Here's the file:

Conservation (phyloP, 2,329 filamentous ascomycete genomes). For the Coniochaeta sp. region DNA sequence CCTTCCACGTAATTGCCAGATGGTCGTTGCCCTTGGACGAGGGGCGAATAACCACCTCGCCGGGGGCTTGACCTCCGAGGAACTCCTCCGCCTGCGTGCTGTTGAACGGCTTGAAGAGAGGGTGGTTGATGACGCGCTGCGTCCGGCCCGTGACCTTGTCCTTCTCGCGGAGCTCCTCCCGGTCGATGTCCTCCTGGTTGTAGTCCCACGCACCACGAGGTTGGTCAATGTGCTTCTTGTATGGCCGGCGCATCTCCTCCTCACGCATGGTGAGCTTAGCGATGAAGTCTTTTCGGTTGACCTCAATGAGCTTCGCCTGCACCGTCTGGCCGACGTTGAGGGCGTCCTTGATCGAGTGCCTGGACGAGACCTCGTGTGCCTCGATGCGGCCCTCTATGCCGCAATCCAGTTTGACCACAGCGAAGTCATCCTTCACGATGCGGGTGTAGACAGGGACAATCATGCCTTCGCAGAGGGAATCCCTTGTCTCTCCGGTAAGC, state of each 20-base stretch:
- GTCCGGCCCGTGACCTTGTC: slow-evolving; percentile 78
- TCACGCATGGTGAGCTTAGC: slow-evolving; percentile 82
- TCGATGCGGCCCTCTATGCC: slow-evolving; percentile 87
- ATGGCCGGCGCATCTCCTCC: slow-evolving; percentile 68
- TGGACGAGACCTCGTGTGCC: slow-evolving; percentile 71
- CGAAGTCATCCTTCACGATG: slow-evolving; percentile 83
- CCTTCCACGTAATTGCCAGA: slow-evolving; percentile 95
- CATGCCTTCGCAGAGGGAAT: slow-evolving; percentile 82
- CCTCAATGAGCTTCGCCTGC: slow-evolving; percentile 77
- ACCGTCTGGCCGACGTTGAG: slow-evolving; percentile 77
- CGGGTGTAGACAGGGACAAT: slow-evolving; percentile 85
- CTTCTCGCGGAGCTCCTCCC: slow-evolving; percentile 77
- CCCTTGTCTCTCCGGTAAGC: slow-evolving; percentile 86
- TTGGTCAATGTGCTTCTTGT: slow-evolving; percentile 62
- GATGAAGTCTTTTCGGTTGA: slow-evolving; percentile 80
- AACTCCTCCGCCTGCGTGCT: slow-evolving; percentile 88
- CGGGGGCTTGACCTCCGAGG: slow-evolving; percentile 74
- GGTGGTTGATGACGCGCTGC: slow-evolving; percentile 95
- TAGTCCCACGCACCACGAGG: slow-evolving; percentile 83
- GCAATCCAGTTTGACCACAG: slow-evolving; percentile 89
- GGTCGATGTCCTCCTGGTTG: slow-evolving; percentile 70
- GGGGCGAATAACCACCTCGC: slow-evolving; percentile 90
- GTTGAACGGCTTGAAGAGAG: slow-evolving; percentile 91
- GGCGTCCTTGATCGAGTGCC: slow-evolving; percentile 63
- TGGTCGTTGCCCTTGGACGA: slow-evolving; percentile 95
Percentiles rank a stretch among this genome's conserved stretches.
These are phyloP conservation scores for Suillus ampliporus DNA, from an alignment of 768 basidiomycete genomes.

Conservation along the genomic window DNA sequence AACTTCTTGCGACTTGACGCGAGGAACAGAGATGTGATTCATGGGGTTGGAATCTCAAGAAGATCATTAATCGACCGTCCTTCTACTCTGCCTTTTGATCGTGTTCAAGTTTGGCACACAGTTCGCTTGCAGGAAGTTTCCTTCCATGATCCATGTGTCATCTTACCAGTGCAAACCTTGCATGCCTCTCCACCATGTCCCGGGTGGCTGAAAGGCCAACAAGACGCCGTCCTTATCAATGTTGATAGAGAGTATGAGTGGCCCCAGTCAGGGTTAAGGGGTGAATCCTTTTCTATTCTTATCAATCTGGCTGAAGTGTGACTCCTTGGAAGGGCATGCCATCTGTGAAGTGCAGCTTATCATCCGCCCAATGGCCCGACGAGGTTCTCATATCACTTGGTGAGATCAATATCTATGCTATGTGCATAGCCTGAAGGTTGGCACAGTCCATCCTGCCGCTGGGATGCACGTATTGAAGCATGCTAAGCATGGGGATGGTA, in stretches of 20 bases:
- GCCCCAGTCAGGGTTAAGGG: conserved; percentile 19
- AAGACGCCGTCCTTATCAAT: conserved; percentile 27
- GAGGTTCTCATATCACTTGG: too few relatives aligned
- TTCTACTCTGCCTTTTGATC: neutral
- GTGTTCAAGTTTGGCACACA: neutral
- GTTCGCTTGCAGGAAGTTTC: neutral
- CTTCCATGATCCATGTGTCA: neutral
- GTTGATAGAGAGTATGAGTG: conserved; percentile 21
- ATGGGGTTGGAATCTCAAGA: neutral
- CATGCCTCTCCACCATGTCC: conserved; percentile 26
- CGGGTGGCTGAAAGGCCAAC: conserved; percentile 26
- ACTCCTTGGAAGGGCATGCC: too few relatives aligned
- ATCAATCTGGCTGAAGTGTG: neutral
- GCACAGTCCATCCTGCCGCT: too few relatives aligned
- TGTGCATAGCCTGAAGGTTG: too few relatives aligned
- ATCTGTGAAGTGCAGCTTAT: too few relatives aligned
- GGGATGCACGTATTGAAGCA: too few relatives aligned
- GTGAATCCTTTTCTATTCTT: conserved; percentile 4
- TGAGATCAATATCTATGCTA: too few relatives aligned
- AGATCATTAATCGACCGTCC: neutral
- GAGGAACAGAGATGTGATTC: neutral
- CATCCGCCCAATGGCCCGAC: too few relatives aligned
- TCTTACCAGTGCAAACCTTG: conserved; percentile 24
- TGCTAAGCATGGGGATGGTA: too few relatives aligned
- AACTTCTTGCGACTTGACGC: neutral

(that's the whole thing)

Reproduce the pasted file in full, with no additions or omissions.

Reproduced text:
Conservation (phyloP, 2,329 filamentous ascomycete genomes). For the Coniochaeta sp. region DNA sequence CCTTCCACGTAATTGCCAGATGGTCGTTGCCCTTGGACGAGGGGCGAATAACCACCTCGCCGGGGGCTTGACCTCCGAGGAACTCCTCCGCCTGCGTGCTGTTGAACGGCTTGAAGAGAGGGTGGTTGATGACGCGCTGCGTCCGGCCCGTGACCTTGTCCTTCTCGCGGAGCTCCTCCCGGTCGATGTCCTCCTGGTTGTAGTCCCACGCACCACGAGGTTGGTCAATGTGCTTCTTGTATGGCCGGCGCATCTCCTCCTCACGCATGGTGAGCTTAGCGATGAAGTCTTTTCGGTTGACCTCAATGAGCTTCGCCTGCACCGTCTGGCCGACGTTGAGGGCGTCCTTGATCGAGTGCCTGGACGAGACCTCGTGTGCCTCGATGCGGCCCTCTATGCCGCAATCCAGTTTGACCACAGCGAAGTCATCCTTCACGATGCGGGTGTAGACAGGGACAATCATGCCTTCGCAGAGGGAATCCCTTGTCTCTCCGGTAAGC, state of each 20-base stretch:
- GTCCGGCCCGTGACCTTGTC: slow-evolving; percentile 78
- TCACGCATGGTGAGCTTAGC: slow-evolving; percentile 82
- TCGATGCGGCCCTCTATGCC: slow-evolving; percentile 87
- ATGGCCGGCGCATCTCCTCC: slow-evolving; percentile 68
- TGGACGAGACCTCGTGTGCC: slow-evolving; percentile 71
- CGAAGTCATCCTTCACGATG: slow-evolving; percentile 83
- CCTTCCACGTAATTGCCAGA: slow-evolving; percentile 95
- CATGCCTTCGCAGAGGGAAT: slow-evolving; percentile 82
- CCTCAATGAGCTTCGCCTGC: slow-evolving; percentile 77
- ACCGTCTGGCCGACGTTGAG: slow-evolving; percentile 77
- CGGGTGTAGACAGGGACAAT: slow-evolving; percentile 85
- CTTCTCGCGGAGCTCCTCCC: slow-evolving; percentile 77
- CCCTTGTCTCTCCGGTAAGC: slow-evolving; percentile 86
- TTGGTCAATGTGCTTCTTGT: slow-evolving; percentile 62
- GATGAAGTCTTTTCGGTTGA: slow-evolving; percentile 80
- AACTCCTCCGCCTGCGTGCT: slow-evolving; percentile 88
- CGGGGGCTTGACCTCCGAGG: slow-evolving; percentile 74
- GGTGGTTGATGACGCGCTGC: slow-evolving; percentile 95
- TAGTCCCACGCACCACGAGG: slow-evolving; percentile 83
- GCAATCCAGTTTGACCACAG: slow-evolving; percentile 89
- GGTCGATGTCCTCCTGGTTG: slow-evolving; percentile 70
- GGGGCGAATAACCACCTCGC: slow-evolving; percentile 90
- GTTGAACGGCTTGAAGAGAG: slow-evolving; percentile 91
- GGCGTCCTTGATCGAGTGCC: slow-evolving; percentile 63
- TGGTCGTTGCCCTTGGACGA: slow-evolving; percentile 95
Percentiles rank a stretch among this genome's conserved stretches.
These are phyloP conservation scores for Suillus ampliporus DNA, from an alignment of 768 basidiomycete genomes.

Conservation along the genomic window DNA sequence AACTTCTTGCGACTTGACGCGAGGAACAGAGATGTGATTCATGGGGTTGGAATCTCAAGAAGATCATTAATCGACCGTCCTTCTACTCTGCCTTTTGATCGTGTTCAAGTTTGGCACACAGTTCGCTTGCAGGAAGTTTCCTTCCATGATCCATGTGTCATCTTACCAGTGCAAACCTTGCATGCCTCTCCACCATGTCCCGGGTGGCTGAAAGGCCAACAAGACGCCGTCCTTATCAATGTTGATAGAGAGTATGAGTGGCCCCAGTCAGGGTTAAGGGGTGAATCCTTTTCTATTCTTATCAATCTGGCTGAAGTGTGACTCCTTGGAAGGGCATGCCATCTGTGAAGTGCAGCTTATCATCCGCCCAATGGCCCGACGAGGTTCTCATATCACTTGGTGAGATCAATATCTATGCTATGTGCATAGCCTGAAGGTTGGCACAGTCCATCCTGCCGCTGGGATGCACGTATTGAAGCATGCTAAGCATGGGGATGGTA, in stretches of 20 bases:
- GCCCCAGTCAGGGTTAAGGG: conserved; percentile 19
- AAGACGCCGTCCTTATCAAT: conserved; percentile 27
- GAGGTTCTCATATCACTTGG: too few relatives aligned
- TTCTACTCTGCCTTTTGATC: neutral
- GTGTTCAAGTTTGGCACACA: neutral
- GTTCGCTTGCAGGAAGTTTC: neutral
- CTTCCATGATCCATGTGTCA: neutral
- GTTGATAGAGAGTATGAGTG: conserved; percentile 21
- ATGGGGTTGGAATCTCAAGA: neutral
- CATGCCTCTCCACCATGTCC: conserved; percentile 26
- CGGGTGGCTGAAAGGCCAAC: conserved; percentile 26
- ACTCCTTGGAAGGGCATGCC: too few relatives aligned
- ATCAATCTGGCTGAAGTGTG: neutral
- GCACAGTCCATCCTGCCGCT: too few relatives aligned
- TGTGCATAGCCTGAAGGTTG: too few relatives aligned
- ATCTGTGAAGTGCAGCTTAT: too few relatives aligned
- GGGATGCACGTATTGAAGCA: too few relatives aligned
- GTGAATCCTTTTCTATTCTT: conserved; percentile 4
- TGAGATCAATATCTATGCTA: too few relatives aligned
- AGATCATTAATCGACCGTCC: neutral
- GAGGAACAGAGATGTGATTC: neutral
- CATCCGCCCAATGGCCCGAC: too few relatives aligned
- TCTTACCAGTGCAAACCTTG: conserved; percentile 24
- TGCTAAGCATGGGGATGGTA: too few relatives aligned
- AACTTCTTGCGACTTGACGC: neutral